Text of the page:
chapter  6
20 Pages

‘Posting’ modernity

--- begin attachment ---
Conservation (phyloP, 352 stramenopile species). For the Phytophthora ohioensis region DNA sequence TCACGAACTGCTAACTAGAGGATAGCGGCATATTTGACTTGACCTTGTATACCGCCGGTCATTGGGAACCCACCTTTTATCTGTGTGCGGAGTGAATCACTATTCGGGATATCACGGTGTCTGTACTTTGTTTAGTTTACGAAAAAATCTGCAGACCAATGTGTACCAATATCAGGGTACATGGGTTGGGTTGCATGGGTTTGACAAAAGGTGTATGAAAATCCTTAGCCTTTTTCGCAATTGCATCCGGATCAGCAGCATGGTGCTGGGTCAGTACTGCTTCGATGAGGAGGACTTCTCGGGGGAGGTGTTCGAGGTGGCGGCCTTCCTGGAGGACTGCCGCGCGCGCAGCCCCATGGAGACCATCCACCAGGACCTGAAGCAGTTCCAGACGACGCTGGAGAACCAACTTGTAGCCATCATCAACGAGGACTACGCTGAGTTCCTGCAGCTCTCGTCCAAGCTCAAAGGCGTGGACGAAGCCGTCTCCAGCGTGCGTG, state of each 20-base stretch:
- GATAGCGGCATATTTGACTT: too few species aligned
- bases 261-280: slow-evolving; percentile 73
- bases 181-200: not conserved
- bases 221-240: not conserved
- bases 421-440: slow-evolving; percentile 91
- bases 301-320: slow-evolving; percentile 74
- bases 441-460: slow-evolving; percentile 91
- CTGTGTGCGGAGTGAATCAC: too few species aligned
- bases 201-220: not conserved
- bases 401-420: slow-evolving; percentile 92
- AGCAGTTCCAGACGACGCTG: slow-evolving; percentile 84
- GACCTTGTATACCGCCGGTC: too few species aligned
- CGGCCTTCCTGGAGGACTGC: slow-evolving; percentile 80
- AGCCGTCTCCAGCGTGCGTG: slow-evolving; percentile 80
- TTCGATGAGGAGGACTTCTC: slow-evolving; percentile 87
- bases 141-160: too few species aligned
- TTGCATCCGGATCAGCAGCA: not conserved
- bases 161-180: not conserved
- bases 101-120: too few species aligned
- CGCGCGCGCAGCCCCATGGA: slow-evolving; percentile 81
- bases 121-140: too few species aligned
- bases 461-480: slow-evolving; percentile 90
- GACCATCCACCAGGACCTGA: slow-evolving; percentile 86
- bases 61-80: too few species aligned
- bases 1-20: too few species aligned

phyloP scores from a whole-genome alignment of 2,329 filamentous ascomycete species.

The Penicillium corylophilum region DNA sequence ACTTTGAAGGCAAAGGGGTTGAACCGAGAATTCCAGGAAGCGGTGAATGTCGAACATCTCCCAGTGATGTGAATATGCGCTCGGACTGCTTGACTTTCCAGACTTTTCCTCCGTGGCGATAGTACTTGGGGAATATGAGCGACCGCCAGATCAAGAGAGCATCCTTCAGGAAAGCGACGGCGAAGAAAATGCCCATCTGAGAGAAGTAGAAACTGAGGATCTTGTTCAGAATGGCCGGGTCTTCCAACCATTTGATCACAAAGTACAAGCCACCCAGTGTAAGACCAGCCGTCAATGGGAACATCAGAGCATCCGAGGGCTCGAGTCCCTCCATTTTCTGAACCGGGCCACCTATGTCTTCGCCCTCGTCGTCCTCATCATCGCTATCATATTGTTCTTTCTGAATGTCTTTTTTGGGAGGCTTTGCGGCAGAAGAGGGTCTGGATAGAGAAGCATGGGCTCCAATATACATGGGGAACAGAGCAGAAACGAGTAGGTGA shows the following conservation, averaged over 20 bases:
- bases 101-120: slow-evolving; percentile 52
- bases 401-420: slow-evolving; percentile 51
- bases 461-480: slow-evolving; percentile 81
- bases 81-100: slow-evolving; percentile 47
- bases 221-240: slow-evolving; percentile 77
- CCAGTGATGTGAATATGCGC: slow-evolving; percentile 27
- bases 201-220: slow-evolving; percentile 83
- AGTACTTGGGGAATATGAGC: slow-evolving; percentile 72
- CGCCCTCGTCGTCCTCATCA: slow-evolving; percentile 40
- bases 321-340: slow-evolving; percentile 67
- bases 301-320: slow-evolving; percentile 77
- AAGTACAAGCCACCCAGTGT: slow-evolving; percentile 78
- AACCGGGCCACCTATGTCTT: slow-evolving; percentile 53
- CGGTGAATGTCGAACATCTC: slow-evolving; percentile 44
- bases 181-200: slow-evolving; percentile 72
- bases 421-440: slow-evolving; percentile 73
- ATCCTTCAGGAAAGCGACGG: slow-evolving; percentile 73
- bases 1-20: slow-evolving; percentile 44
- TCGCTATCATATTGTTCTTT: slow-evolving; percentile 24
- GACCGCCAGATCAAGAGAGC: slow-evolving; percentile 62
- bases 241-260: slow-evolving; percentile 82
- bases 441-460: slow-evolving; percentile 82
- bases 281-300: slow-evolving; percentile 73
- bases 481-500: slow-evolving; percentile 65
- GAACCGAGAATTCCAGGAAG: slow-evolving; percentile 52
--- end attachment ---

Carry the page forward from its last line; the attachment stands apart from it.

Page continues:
In contemporary cultural criticism, whether the figures are neoconservative or neo-Marxist, it is generally agreed that our cultural malaise is at its height in postmodernism. But whereas Daniel Bell would argue that the collapse of the modern temper is to blame for the incivility of post-industrial society,1 Fredric Jameson would consider late capitalism itself to be the source of the postmodern fragmentation of its cultural values.2 However, despite this analytic difference and their opposing political values, Bell and Jameson are inclined to call for a renewal of religious symbolism to restore the social bond against postmodern values which undermine equally the conservative and Marxist traditions.3 Postmodernism appears, therefore, to create a neo-modern opposition from both Left and Right. In turn it inspires a Durkheimian reflection on the sacred value of the social bond which is either backward looking, as in Bell’s neoconservatism, or else resolutely Utopian, as in Benjamin, Bloch, Marcuse, and Jameson.